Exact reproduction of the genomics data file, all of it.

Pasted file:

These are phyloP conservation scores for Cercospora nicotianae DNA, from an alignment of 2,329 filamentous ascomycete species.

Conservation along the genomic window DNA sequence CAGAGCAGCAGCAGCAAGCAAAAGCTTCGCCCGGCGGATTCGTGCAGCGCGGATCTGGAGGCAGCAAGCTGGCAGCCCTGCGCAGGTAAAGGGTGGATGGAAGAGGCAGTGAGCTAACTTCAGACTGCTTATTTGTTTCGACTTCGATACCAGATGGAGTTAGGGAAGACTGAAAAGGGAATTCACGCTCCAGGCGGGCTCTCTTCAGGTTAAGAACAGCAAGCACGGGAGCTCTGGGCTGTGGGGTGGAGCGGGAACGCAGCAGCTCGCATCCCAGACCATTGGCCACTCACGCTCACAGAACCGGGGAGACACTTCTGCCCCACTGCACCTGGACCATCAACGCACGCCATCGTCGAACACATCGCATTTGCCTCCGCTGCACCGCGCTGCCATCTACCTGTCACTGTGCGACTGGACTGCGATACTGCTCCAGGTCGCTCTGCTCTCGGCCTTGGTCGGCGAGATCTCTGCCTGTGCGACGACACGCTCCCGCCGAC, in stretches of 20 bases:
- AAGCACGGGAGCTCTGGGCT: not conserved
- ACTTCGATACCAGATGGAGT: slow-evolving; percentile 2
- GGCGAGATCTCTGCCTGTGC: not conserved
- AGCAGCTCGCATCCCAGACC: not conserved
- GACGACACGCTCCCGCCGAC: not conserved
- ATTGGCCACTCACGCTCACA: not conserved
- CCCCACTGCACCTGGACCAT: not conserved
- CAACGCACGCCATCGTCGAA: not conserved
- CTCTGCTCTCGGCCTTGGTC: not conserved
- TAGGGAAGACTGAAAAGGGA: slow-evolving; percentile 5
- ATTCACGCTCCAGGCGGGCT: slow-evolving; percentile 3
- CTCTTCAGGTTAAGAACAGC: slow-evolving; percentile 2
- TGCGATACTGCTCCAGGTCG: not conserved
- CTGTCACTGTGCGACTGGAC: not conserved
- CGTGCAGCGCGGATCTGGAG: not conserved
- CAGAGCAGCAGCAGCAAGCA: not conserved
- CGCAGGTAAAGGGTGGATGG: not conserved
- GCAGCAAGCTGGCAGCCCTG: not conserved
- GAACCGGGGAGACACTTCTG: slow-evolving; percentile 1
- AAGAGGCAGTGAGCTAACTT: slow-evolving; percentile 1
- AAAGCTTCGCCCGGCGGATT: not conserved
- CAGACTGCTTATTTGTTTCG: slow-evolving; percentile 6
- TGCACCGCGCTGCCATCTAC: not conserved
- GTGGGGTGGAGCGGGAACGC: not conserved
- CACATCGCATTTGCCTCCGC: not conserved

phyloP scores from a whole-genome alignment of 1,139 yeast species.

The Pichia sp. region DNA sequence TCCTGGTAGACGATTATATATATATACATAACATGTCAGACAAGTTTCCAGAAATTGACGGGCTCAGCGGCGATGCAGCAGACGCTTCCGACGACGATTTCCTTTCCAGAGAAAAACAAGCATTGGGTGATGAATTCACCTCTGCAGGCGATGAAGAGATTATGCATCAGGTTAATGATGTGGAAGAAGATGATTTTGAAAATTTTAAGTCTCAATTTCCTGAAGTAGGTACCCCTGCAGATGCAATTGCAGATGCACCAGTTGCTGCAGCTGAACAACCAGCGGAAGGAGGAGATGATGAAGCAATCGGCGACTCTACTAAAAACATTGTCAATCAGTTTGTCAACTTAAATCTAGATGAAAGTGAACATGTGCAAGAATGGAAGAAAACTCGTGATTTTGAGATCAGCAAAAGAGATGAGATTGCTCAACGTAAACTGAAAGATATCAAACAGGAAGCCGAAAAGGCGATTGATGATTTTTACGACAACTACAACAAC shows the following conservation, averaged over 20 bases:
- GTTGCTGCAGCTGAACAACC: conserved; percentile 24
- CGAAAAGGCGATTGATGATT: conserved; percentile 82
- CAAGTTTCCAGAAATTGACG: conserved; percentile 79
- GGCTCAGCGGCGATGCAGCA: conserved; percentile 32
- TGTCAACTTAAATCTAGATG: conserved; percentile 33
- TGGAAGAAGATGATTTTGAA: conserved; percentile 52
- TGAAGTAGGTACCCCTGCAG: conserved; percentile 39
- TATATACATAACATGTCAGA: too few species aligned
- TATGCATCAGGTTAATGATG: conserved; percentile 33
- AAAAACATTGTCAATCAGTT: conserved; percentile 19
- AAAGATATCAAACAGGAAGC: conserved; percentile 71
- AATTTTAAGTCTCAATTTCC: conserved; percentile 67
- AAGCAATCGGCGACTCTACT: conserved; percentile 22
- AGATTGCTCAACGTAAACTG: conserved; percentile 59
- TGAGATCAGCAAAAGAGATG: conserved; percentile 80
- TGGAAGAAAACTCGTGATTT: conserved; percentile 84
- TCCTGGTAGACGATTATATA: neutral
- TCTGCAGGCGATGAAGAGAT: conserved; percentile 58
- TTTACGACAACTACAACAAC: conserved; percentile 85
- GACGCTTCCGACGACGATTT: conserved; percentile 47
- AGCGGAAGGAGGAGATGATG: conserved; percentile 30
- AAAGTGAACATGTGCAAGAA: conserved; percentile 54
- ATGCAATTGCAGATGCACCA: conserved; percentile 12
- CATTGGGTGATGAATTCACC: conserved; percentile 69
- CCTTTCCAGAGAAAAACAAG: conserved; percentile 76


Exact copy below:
These are phyloP conservation scores for Cercospora nicotianae DNA, from an alignment of 2,329 filamentous ascomycete species.

Conservation along the genomic window DNA sequence CAGAGCAGCAGCAGCAAGCAAAAGCTTCGCCCGGCGGATTCGTGCAGCGCGGATCTGGAGGCAGCAAGCTGGCAGCCCTGCGCAGGTAAAGGGTGGATGGAAGAGGCAGTGAGCTAACTTCAGACTGCTTATTTGTTTCGACTTCGATACCAGATGGAGTTAGGGAAGACTGAAAAGGGAATTCACGCTCCAGGCGGGCTCTCTTCAGGTTAAGAACAGCAAGCACGGGAGCTCTGGGCTGTGGGGTGGAGCGGGAACGCAGCAGCTCGCATCCCAGACCATTGGCCACTCACGCTCACAGAACCGGGGAGACACTTCTGCCCCACTGCACCTGGACCATCAACGCACGCCATCGTCGAACACATCGCATTTGCCTCCGCTGCACCGCGCTGCCATCTACCTGTCACTGTGCGACTGGACTGCGATACTGCTCCAGGTCGCTCTGCTCTCGGCCTTGGTCGGCGAGATCTCTGCCTGTGCGACGACACGCTCCCGCCGAC, in stretches of 20 bases:
- AAGCACGGGAGCTCTGGGCT: not conserved
- ACTTCGATACCAGATGGAGT: slow-evolving; percentile 2
- GGCGAGATCTCTGCCTGTGC: not conserved
- AGCAGCTCGCATCCCAGACC: not conserved
- GACGACACGCTCCCGCCGAC: not conserved
- ATTGGCCACTCACGCTCACA: not conserved
- CCCCACTGCACCTGGACCAT: not conserved
- CAACGCACGCCATCGTCGAA: not conserved
- CTCTGCTCTCGGCCTTGGTC: not conserved
- TAGGGAAGACTGAAAAGGGA: slow-evolving; percentile 5
- ATTCACGCTCCAGGCGGGCT: slow-evolving; percentile 3
- CTCTTCAGGTTAAGAACAGC: slow-evolving; percentile 2
- TGCGATACTGCTCCAGGTCG: not conserved
- CTGTCACTGTGCGACTGGAC: not conserved
- CGTGCAGCGCGGATCTGGAG: not conserved
- CAGAGCAGCAGCAGCAAGCA: not conserved
- CGCAGGTAAAGGGTGGATGG: not conserved
- GCAGCAAGCTGGCAGCCCTG: not conserved
- GAACCGGGGAGACACTTCTG: slow-evolving; percentile 1
- AAGAGGCAGTGAGCTAACTT: slow-evolving; percentile 1
- AAAGCTTCGCCCGGCGGATT: not conserved
- CAGACTGCTTATTTGTTTCG: slow-evolving; percentile 6
- TGCACCGCGCTGCCATCTAC: not conserved
- GTGGGGTGGAGCGGGAACGC: not conserved
- CACATCGCATTTGCCTCCGC: not conserved

phyloP scores from a whole-genome alignment of 1,139 yeast species.

The Pichia sp. region DNA sequence TCCTGGTAGACGATTATATATATATACATAACATGTCAGACAAGTTTCCAGAAATTGACGGGCTCAGCGGCGATGCAGCAGACGCTTCCGACGACGATTTCCTTTCCAGAGAAAAACAAGCATTGGGTGATGAATTCACCTCTGCAGGCGATGAAGAGATTATGCATCAGGTTAATGATGTGGAAGAAGATGATTTTGAAAATTTTAAGTCTCAATTTCCTGAAGTAGGTACCCCTGCAGATGCAATTGCAGATGCACCAGTTGCTGCAGCTGAACAACCAGCGGAAGGAGGAGATGATGAAGCAATCGGCGACTCTACTAAAAACATTGTCAATCAGTTTGTCAACTTAAATCTAGATGAAAGTGAACATGTGCAAGAATGGAAGAAAACTCGTGATTTTGAGATCAGCAAAAGAGATGAGATTGCTCAACGTAAACTGAAAGATATCAAACAGGAAGCCGAAAAGGCGATTGATGATTTTTACGACAACTACAACAAC shows the following conservation, averaged over 20 bases:
- GTTGCTGCAGCTGAACAACC: conserved; percentile 24
- CGAAAAGGCGATTGATGATT: conserved; percentile 82
- CAAGTTTCCAGAAATTGACG: conserved; percentile 79
- GGCTCAGCGGCGATGCAGCA: conserved; percentile 32
- TGTCAACTTAAATCTAGATG: conserved; percentile 33
- TGGAAGAAGATGATTTTGAA: conserved; percentile 52
- TGAAGTAGGTACCCCTGCAG: conserved; percentile 39
- TATATACATAACATGTCAGA: too few species aligned
- TATGCATCAGGTTAATGATG: conserved; percentile 33
- AAAAACATTGTCAATCAGTT: conserved; percentile 19
- AAAGATATCAAACAGGAAGC: conserved; percentile 71
- AATTTTAAGTCTCAATTTCC: conserved; percentile 67
- AAGCAATCGGCGACTCTACT: conserved; percentile 22
- AGATTGCTCAACGTAAACTG: conserved; percentile 59
- TGAGATCAGCAAAAGAGATG: conserved; percentile 80
- TGGAAGAAAACTCGTGATTT: conserved; percentile 84
- TCCTGGTAGACGATTATATA: neutral
- TCTGCAGGCGATGAAGAGAT: conserved; percentile 58
- TTTACGACAACTACAACAAC: conserved; percentile 85
- GACGCTTCCGACGACGATTT: conserved; percentile 47
- AGCGGAAGGAGGAGATGATG: conserved; percentile 30
- AAAGTGAACATGTGCAAGAA: conserved; percentile 54
- ATGCAATTGCAGATGCACCA: conserved; percentile 12
- CATTGGGTGATGAATTCACC: conserved; percentile 69
- CCTTTCCAGAGAAAAACAAG: conserved; percentile 76